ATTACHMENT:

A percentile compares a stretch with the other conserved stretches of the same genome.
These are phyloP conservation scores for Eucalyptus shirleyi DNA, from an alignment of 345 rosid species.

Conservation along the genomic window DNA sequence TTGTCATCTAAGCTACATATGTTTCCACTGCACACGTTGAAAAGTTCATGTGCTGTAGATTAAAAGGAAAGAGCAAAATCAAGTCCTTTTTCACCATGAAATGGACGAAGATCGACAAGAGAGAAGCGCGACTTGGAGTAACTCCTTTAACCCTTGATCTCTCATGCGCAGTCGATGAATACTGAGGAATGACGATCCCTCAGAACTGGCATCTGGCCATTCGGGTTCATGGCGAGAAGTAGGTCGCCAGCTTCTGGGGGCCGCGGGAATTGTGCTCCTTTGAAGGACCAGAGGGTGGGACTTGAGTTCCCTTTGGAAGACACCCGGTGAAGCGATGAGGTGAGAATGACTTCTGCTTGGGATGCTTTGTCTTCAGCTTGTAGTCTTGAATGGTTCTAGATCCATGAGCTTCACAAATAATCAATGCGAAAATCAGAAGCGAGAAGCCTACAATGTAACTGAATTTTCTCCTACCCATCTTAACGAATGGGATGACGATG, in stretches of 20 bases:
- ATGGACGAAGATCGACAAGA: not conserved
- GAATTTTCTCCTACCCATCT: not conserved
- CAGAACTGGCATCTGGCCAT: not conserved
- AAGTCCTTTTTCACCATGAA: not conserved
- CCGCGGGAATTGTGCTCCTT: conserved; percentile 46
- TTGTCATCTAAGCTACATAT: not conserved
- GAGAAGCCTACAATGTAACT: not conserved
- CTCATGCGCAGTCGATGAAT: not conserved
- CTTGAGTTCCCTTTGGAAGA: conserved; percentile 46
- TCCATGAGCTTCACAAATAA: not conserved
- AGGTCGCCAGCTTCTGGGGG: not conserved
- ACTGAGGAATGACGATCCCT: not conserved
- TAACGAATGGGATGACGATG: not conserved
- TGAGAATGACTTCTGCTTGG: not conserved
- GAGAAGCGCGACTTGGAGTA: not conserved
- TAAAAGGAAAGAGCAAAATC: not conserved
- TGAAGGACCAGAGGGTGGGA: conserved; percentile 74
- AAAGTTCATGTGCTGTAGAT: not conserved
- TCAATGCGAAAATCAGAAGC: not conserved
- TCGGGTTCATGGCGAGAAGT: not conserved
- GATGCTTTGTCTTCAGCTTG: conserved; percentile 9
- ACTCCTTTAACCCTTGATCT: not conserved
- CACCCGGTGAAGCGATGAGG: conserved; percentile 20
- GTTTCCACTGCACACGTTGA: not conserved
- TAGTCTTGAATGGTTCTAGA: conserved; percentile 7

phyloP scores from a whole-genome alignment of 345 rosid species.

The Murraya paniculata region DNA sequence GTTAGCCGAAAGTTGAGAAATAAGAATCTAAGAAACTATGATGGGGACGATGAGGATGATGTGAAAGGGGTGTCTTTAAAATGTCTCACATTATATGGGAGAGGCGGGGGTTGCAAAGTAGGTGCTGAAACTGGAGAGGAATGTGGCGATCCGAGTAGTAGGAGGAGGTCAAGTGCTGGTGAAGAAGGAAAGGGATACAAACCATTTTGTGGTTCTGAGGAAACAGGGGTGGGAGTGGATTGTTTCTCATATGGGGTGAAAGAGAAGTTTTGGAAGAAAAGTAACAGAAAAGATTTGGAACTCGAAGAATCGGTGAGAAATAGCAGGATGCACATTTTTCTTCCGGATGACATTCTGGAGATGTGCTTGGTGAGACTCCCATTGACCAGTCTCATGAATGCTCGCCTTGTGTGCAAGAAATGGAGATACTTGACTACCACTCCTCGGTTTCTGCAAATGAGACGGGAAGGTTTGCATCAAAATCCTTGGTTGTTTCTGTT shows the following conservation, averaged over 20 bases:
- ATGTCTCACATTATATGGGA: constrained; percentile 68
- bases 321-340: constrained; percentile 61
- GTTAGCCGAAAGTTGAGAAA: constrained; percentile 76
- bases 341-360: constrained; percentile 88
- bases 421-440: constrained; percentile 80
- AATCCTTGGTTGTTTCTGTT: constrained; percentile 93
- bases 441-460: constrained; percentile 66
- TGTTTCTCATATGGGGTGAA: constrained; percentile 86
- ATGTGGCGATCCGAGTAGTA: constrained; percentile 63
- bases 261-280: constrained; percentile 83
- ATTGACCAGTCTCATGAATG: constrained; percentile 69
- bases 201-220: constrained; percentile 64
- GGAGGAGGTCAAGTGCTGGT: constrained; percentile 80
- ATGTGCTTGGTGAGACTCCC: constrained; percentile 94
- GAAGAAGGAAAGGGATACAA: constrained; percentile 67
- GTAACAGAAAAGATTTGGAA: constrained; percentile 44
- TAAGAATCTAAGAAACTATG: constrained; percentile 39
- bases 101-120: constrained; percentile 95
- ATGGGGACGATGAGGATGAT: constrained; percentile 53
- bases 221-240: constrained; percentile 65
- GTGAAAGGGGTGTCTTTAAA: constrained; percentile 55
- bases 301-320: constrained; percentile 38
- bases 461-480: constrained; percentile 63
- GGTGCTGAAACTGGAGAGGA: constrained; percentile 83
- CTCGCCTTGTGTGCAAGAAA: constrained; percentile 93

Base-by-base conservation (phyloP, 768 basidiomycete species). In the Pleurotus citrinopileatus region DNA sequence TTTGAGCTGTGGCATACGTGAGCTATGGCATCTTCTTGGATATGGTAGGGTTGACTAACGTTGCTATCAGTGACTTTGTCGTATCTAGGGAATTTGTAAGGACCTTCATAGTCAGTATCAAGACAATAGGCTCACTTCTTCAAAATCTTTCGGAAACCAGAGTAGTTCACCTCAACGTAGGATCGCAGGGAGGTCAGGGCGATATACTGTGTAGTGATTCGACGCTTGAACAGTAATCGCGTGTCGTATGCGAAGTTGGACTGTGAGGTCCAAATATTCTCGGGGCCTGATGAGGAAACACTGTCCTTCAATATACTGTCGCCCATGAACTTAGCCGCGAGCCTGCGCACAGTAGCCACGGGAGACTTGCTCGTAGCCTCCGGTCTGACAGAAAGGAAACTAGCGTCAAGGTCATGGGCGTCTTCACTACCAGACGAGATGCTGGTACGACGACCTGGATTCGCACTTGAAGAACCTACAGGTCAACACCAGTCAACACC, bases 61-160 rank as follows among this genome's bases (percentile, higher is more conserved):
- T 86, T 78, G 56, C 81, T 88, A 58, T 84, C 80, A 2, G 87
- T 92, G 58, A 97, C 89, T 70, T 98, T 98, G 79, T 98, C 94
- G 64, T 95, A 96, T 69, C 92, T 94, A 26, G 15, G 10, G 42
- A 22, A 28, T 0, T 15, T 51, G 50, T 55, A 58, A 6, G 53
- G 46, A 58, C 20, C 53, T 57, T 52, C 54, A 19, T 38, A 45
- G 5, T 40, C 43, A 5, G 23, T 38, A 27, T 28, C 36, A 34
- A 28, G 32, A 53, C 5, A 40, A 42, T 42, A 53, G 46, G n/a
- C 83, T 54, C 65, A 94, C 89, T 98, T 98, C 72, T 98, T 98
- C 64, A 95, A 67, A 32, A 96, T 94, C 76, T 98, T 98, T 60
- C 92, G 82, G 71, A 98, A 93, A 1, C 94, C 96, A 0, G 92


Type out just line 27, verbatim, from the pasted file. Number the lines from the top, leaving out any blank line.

- GTTTCCACTGCACACGTTGA: not conserved